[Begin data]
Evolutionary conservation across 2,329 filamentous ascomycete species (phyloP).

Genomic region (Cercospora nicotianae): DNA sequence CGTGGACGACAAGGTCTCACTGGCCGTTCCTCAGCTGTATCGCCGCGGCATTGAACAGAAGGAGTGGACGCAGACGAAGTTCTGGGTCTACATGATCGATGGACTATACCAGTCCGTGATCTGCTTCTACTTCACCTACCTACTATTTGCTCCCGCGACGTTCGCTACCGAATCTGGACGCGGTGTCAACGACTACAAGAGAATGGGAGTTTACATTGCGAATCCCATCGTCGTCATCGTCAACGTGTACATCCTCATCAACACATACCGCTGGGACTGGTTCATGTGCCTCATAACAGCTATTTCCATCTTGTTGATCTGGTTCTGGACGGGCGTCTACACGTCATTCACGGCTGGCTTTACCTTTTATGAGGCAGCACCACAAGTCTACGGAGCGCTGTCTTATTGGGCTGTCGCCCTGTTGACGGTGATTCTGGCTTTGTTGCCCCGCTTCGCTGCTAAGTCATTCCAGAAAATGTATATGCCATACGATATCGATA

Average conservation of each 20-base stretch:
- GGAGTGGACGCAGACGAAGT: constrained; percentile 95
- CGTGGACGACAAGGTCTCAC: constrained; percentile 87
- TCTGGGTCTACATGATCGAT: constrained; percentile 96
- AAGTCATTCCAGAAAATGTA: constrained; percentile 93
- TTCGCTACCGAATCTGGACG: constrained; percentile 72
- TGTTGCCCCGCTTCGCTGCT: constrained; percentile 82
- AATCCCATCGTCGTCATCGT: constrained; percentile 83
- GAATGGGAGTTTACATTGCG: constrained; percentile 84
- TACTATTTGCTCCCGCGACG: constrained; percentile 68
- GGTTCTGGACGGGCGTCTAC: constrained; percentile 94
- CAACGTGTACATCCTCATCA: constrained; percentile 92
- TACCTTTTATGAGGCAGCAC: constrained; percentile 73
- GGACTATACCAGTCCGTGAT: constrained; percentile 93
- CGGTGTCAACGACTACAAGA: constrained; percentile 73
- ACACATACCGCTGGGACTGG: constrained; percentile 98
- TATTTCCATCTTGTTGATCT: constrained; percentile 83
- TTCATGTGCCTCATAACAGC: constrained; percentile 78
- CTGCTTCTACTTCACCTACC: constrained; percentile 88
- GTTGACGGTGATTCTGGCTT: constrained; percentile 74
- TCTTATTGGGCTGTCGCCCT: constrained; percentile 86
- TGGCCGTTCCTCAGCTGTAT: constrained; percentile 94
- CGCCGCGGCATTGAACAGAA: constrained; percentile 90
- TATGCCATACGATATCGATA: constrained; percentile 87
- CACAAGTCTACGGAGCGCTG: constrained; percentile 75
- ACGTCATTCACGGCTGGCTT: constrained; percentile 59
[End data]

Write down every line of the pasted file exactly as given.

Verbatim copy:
Evolutionary conservation across 2,329 filamentous ascomycete species (phyloP).

Genomic region (Cercospora nicotianae): DNA sequence CGTGGACGACAAGGTCTCACTGGCCGTTCCTCAGCTGTATCGCCGCGGCATTGAACAGAAGGAGTGGACGCAGACGAAGTTCTGGGTCTACATGATCGATGGACTATACCAGTCCGTGATCTGCTTCTACTTCACCTACCTACTATTTGCTCCCGCGACGTTCGCTACCGAATCTGGACGCGGTGTCAACGACTACAAGAGAATGGGAGTTTACATTGCGAATCCCATCGTCGTCATCGTCAACGTGTACATCCTCATCAACACATACCGCTGGGACTGGTTCATGTGCCTCATAACAGCTATTTCCATCTTGTTGATCTGGTTCTGGACGGGCGTCTACACGTCATTCACGGCTGGCTTTACCTTTTATGAGGCAGCACCACAAGTCTACGGAGCGCTGTCTTATTGGGCTGTCGCCCTGTTGACGGTGATTCTGGCTTTGTTGCCCCGCTTCGCTGCTAAGTCATTCCAGAAAATGTATATGCCATACGATATCGATA

Average conservation of each 20-base stretch:
- GGAGTGGACGCAGACGAAGT: constrained; percentile 95
- CGTGGACGACAAGGTCTCAC: constrained; percentile 87
- TCTGGGTCTACATGATCGAT: constrained; percentile 96
- AAGTCATTCCAGAAAATGTA: constrained; percentile 93
- TTCGCTACCGAATCTGGACG: constrained; percentile 72
- TGTTGCCCCGCTTCGCTGCT: constrained; percentile 82
- AATCCCATCGTCGTCATCGT: constrained; percentile 83
- GAATGGGAGTTTACATTGCG: constrained; percentile 84
- TACTATTTGCTCCCGCGACG: constrained; percentile 68
- GGTTCTGGACGGGCGTCTAC: constrained; percentile 94
- CAACGTGTACATCCTCATCA: constrained; percentile 92
- TACCTTTTATGAGGCAGCAC: constrained; percentile 73
- GGACTATACCAGTCCGTGAT: constrained; percentile 93
- CGGTGTCAACGACTACAAGA: constrained; percentile 73
- ACACATACCGCTGGGACTGG: constrained; percentile 98
- TATTTCCATCTTGTTGATCT: constrained; percentile 83
- TTCATGTGCCTCATAACAGC: constrained; percentile 78
- CTGCTTCTACTTCACCTACC: constrained; percentile 88
- GTTGACGGTGATTCTGGCTT: constrained; percentile 74
- TCTTATTGGGCTGTCGCCCT: constrained; percentile 86
- TGGCCGTTCCTCAGCTGTAT: constrained; percentile 94
- CGCCGCGGCATTGAACAGAA: constrained; percentile 90
- TATGCCATACGATATCGATA: constrained; percentile 87
- CACAAGTCTACGGAGCGCTG: constrained; percentile 75
- ACGTCATTCACGGCTGGCTT: constrained; percentile 59